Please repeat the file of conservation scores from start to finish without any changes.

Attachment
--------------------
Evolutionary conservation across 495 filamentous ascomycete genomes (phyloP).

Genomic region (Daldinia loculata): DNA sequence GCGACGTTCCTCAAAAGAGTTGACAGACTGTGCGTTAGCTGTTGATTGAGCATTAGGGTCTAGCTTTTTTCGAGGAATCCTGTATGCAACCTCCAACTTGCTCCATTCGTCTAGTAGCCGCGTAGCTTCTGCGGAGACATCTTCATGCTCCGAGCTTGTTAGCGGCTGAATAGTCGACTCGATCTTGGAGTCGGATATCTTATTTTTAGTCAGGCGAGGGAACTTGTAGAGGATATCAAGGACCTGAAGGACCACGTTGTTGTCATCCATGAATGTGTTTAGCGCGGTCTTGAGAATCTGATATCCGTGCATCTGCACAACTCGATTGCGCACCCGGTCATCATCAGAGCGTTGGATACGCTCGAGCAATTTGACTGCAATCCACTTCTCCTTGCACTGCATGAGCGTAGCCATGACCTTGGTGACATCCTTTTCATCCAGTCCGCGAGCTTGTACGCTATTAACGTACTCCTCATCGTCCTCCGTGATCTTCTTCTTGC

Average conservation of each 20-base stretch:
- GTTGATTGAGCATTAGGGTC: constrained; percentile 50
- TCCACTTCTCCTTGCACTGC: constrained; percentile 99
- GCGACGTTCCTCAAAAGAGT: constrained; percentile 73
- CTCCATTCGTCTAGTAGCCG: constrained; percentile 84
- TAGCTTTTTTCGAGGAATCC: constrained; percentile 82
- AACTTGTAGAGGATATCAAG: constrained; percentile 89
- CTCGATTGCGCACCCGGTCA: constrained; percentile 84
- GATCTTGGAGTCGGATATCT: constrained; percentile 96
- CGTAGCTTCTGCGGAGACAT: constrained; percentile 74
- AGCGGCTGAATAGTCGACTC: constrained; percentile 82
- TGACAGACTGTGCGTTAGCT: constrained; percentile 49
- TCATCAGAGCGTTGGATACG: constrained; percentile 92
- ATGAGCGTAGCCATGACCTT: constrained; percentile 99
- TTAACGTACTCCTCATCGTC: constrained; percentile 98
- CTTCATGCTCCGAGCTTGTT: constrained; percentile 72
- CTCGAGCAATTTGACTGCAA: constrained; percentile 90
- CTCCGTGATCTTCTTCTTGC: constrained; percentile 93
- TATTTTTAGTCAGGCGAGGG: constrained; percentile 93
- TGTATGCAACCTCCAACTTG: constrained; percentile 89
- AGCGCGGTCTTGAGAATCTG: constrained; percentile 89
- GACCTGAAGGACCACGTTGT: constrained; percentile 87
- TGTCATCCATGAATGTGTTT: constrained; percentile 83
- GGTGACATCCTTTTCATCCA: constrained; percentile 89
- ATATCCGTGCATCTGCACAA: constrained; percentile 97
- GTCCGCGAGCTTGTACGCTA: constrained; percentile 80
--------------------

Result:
Evolutionary conservation across 495 filamentous ascomycete genomes (phyloP).

Genomic region (Daldinia loculata): DNA sequence GCGACGTTCCTCAAAAGAGTTGACAGACTGTGCGTTAGCTGTTGATTGAGCATTAGGGTCTAGCTTTTTTCGAGGAATCCTGTATGCAACCTCCAACTTGCTCCATTCGTCTAGTAGCCGCGTAGCTTCTGCGGAGACATCTTCATGCTCCGAGCTTGTTAGCGGCTGAATAGTCGACTCGATCTTGGAGTCGGATATCTTATTTTTAGTCAGGCGAGGGAACTTGTAGAGGATATCAAGGACCTGAAGGACCACGTTGTTGTCATCCATGAATGTGTTTAGCGCGGTCTTGAGAATCTGATATCCGTGCATCTGCACAACTCGATTGCGCACCCGGTCATCATCAGAGCGTTGGATACGCTCGAGCAATTTGACTGCAATCCACTTCTCCTTGCACTGCATGAGCGTAGCCATGACCTTGGTGACATCCTTTTCATCCAGTCCGCGAGCTTGTACGCTATTAACGTACTCCTCATCGTCCTCCGTGATCTTCTTCTTGC

Average conservation of each 20-base stretch:
- GTTGATTGAGCATTAGGGTC: constrained; percentile 50
- TCCACTTCTCCTTGCACTGC: constrained; percentile 99
- GCGACGTTCCTCAAAAGAGT: constrained; percentile 73
- CTCCATTCGTCTAGTAGCCG: constrained; percentile 84
- TAGCTTTTTTCGAGGAATCC: constrained; percentile 82
- AACTTGTAGAGGATATCAAG: constrained; percentile 89
- CTCGATTGCGCACCCGGTCA: constrained; percentile 84
- GATCTTGGAGTCGGATATCT: constrained; percentile 96
- CGTAGCTTCTGCGGAGACAT: constrained; percentile 74
- AGCGGCTGAATAGTCGACTC: constrained; percentile 82
- TGACAGACTGTGCGTTAGCT: constrained; percentile 49
- TCATCAGAGCGTTGGATACG: constrained; percentile 92
- ATGAGCGTAGCCATGACCTT: constrained; percentile 99
- TTAACGTACTCCTCATCGTC: constrained; percentile 98
- CTTCATGCTCCGAGCTTGTT: constrained; percentile 72
- CTCGAGCAATTTGACTGCAA: constrained; percentile 90
- CTCCGTGATCTTCTTCTTGC: constrained; percentile 93
- TATTTTTAGTCAGGCGAGGG: constrained; percentile 93
- TGTATGCAACCTCCAACTTG: constrained; percentile 89
- AGCGCGGTCTTGAGAATCTG: constrained; percentile 89
- GACCTGAAGGACCACGTTGT: constrained; percentile 87
- TGTCATCCATGAATGTGTTT: constrained; percentile 83
- GGTGACATCCTTTTCATCCA: constrained; percentile 89
- ATATCCGTGCATCTGCACAA: constrained; percentile 97
- GTCCGCGAGCTTGTACGCTA: constrained; percentile 80